That’s right!  The MennoNerds community has spoken and we have a name for our nerdy bird.  And, actually, a gender, female, in honor of her namesake.

The race was an interesting one with a lot of lead changes.  Early on in the race, Paz Mennos took an early lead and held it for a while before being overtaken by Minerva who, for a while, was in a close race for second with Olivia and Rebstock.  Minerva held the lead for quite some time before, in a final push towards the end, Rebstock took the lead.  Sadly, Margharetta Sparrow, despite a showing early on, remained in last place for most of the race.

What a race!

And congratulations to Tim Nafziger for coming up with that name! Tim wins the copy of Separation and the Sword by Gerald Biesecker Mast.  Tim’s nomination came with the following explanation for his choice.

This is the last name of Barbara Rebstock, a woman who is not talked about very much today, but who was a major Anabaptist prophet in Strasbourg. She was willing to stand up to David Joris, a misogynist Anabaptist leader who tried to shame the Anabaptist men she worked with that they were weak because they let her lead.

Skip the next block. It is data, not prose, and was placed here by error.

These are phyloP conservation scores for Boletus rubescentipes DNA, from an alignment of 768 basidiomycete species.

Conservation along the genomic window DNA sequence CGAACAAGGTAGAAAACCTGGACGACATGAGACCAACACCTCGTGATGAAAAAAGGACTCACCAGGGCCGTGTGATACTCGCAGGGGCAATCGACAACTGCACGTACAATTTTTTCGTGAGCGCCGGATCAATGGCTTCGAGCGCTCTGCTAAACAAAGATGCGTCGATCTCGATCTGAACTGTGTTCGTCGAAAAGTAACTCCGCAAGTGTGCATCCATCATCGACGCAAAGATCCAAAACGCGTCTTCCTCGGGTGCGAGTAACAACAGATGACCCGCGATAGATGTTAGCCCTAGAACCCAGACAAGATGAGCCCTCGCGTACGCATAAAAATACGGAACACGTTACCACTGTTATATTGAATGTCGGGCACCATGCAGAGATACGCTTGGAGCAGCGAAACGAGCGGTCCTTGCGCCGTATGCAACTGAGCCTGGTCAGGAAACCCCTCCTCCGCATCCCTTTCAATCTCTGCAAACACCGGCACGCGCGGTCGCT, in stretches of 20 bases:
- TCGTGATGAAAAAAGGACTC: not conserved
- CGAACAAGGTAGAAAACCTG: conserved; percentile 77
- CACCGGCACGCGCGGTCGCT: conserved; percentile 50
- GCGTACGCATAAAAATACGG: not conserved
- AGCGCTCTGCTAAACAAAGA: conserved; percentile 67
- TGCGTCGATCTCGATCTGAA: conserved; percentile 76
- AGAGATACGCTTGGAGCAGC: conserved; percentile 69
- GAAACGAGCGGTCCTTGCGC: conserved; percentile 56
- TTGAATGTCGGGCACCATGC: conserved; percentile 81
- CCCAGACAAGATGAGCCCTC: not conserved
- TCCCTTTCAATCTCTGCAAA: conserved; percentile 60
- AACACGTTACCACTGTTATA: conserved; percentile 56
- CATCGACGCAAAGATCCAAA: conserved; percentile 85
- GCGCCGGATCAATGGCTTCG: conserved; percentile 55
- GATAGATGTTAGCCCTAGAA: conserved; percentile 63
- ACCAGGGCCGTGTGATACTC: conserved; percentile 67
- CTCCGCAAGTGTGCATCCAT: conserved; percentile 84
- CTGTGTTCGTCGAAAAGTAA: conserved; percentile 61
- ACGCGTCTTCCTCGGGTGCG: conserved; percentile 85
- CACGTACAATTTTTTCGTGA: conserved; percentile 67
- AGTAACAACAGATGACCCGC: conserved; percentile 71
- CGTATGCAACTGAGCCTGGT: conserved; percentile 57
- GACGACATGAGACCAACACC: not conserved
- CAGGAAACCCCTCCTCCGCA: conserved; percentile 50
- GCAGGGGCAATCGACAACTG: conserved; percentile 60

In his biography of Joris, David Joris and Dutch Anabaptism, 1524-1543, Gary Waite quotes Joris saying, “Men, keep your [authority] above the woman, so you will not be deceived” and he refused to continue the debate. (Waite, 136)

Naming this bird after Rebstock is a way to pay tribute to the hundreds of thousands of Mennonite women who have been silenced by patriarchy since Rebstock. Rebstock will be featured in an upcoming YAR post by Sarah Thompson. It also alludes the crucial work of being ally that the men in Strasbourg modeled (at least briefly) when standing up to Joris on Rebstock’s behalf. You can read the whole account on Google Books here.

Also: I like the sound of Rebstock as a word. It’s rhythmic and has archane echoes of the word rebel in a provocative way.

Again, thank you so much for everyone’s involvement.  We had a lot of excellent entries and a lot of enthusiasm for the process.  So, say hello to Rebstock and welcome her to the MennoNerd family!

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